Compare any two graphics cards:
Radeon HD 4850 1GB vs Radeon HD 6770
IntroThe Radeon HD 4850 1GB features a GPU clock speed of 625 MHz, and the 1024 MB of GDDR4 memory is set to run at 993 MHz through a 256-bit bus. It also is made up of 800(160x5) SPUs, 40 TAUs, and 16 ROPs.
Compare that to the Radeon HD 6770, which has a GPU core clock speed of 900 MHz, and 512 MB of GDDR5 RAM running at 1050 MHz through a 128-bit bus. It also is comprised of 800 SPUs, 40 Texture Address Units, and 16 Raster Operation Units.
Power Usage and Theoretical Benchmarks
Power Consumption (Max TDP)
Theoretically, the Radeon HD 6770 should be a small bit faster than the Radeon HD 4850 1GB in general. (explain)
Texel RateThe Radeon HD 6770 should be a lot (about 44%) faster with regards to AF than the Radeon HD 4850 1GB. (explain)
Pixel RateThe Radeon HD 6770 should be quite a bit (about 44%) faster with regards to full screen anti-aliasing than the Radeon HD 4850 1GB, and should be capable of handling higher resolutions without losing too much performance. (explain)
Please note that the above 'benchmarks' are all just theoretical - the results were calculated based on the card's specifications, and real-world performance may (and probably will) vary at least a bit.
Please note that the price comparisons are based on search keywords - sometimes it might show cards with very similar names that are not exactly the same as the one chosen in the comparison. We do try to filter out the wrong results as best we can, though.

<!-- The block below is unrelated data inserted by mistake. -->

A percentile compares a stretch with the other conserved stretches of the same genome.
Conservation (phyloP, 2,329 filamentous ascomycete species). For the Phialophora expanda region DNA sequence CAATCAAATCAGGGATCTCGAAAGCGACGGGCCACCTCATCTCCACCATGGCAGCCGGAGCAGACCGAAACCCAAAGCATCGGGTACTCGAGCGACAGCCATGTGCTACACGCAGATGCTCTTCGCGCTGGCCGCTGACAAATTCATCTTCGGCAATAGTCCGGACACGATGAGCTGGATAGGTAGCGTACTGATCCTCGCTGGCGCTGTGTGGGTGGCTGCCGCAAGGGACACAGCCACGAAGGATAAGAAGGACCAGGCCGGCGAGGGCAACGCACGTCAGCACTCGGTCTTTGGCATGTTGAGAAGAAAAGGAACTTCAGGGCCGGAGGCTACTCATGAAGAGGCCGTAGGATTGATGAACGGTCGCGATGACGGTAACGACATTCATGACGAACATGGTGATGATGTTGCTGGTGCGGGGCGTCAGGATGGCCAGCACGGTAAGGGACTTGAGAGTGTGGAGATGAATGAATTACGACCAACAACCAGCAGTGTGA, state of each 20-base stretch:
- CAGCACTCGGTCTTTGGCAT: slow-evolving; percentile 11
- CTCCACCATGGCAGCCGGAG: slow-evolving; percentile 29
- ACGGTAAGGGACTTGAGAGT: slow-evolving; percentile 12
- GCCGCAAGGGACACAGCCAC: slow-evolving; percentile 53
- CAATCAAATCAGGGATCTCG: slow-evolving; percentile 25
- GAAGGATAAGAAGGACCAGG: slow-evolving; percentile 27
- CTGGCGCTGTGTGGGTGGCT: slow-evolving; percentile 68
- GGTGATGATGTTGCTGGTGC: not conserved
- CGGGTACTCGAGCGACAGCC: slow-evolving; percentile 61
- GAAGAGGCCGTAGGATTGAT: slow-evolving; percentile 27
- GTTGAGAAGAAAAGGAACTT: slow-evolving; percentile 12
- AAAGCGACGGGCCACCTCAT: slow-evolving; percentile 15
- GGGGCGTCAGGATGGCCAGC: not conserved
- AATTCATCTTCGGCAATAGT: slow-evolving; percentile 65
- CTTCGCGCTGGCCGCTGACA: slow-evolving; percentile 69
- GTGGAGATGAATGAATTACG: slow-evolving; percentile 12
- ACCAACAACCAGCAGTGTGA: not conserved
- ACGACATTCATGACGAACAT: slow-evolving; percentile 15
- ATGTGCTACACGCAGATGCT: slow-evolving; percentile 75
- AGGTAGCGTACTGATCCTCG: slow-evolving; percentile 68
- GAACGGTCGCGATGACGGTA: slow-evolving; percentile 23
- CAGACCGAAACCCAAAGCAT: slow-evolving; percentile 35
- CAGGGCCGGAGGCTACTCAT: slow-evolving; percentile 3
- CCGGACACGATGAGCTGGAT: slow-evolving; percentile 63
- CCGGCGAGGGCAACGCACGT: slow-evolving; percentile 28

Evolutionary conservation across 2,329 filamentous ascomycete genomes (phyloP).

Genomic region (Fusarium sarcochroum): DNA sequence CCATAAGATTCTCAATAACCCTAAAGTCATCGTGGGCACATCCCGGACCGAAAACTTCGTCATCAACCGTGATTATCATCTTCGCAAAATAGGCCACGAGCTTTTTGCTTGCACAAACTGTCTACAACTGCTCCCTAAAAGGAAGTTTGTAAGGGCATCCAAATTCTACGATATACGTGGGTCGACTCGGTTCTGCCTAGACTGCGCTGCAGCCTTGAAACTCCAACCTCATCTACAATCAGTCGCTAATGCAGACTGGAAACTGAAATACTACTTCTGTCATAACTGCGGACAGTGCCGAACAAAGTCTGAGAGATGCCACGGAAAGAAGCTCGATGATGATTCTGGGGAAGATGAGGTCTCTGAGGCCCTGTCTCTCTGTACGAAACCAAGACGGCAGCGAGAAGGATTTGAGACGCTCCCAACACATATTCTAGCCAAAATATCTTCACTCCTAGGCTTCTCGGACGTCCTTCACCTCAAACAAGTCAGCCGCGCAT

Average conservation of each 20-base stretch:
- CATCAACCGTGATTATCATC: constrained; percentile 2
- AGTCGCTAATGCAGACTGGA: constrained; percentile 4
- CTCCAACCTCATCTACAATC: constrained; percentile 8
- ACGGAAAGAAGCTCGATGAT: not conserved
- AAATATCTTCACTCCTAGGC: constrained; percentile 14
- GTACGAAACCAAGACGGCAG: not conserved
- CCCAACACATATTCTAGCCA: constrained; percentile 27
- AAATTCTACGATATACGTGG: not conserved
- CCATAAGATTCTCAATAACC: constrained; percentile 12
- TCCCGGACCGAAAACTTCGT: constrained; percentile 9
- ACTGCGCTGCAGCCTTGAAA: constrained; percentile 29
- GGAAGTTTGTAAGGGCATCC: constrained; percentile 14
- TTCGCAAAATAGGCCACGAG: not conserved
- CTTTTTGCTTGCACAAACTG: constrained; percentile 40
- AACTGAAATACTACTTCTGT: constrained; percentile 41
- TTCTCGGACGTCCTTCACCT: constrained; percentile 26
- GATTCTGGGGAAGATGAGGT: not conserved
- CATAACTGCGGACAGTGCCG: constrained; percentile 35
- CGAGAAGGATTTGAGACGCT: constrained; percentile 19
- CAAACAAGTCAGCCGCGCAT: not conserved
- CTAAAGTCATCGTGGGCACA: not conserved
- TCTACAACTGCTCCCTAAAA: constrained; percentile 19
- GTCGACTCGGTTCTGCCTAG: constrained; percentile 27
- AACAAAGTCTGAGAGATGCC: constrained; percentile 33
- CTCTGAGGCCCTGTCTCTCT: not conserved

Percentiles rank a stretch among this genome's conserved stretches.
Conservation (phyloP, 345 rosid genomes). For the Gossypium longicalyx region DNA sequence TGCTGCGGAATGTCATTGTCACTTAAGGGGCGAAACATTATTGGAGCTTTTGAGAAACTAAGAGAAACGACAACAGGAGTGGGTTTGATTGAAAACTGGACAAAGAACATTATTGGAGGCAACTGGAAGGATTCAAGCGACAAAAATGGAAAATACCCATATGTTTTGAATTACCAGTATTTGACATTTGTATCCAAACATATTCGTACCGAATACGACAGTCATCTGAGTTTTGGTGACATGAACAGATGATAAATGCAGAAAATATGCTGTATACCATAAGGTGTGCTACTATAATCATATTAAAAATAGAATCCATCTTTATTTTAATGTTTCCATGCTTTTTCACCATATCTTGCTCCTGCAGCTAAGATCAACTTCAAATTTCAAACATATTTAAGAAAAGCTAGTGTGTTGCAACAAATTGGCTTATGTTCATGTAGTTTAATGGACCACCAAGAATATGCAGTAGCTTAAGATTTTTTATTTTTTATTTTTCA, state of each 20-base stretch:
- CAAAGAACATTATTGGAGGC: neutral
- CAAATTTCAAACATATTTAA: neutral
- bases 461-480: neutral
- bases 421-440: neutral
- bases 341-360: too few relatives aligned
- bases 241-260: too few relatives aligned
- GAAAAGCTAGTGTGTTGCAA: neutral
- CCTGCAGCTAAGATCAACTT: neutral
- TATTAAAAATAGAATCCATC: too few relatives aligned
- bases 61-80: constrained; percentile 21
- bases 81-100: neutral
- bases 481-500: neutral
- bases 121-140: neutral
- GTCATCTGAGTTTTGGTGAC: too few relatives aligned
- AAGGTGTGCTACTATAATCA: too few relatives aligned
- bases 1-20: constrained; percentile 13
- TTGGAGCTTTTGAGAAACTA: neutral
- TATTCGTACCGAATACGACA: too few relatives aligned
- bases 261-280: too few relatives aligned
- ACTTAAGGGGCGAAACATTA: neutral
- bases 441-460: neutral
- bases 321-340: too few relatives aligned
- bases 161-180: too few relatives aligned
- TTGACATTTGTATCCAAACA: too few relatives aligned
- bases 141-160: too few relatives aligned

Memory Bandwidth: Bandwidth is the largest amount of information (measured in megabytes per second) that can be transported across the external memory interface within a second. The number is worked out by multiplying the bus width by its memory clock speed. If it uses DDR memory, it should be multiplied by 2 again. If it uses DDR5, multiply by ANOTHER 2x. The higher the memory bandwidth, the faster the card will be in general. It especially helps with AA, HDR and higher screen resolutions.
Texel Rate: Texel rate is the maximum number of texture map elements (texels) that can be processed in one second. This is calculated by multiplying the total number of texture units by the core clock speed of the chip. The higher this number, the better the graphics card will be at handling texture filtering (anisotropic filtering - AF). It is measured in millions of texels applied per second.
Pixel Rate: Pixel rate is the most pixels that the graphics chip can possibly write to its local memory per second - measured in millions of pixels per second. The number is worked out by multiplying the amount of colour ROPs by the the core clock speed. ROPs (Raster Operations Pipelines - also called Render Output Units) are responsible for outputting the pixels (image) to the screen. The actual pixel rate is also dependant on quite a few other factors, especially the memory bandwidth - the lower the bandwidth is, the lower the potential to get to the max fill rate.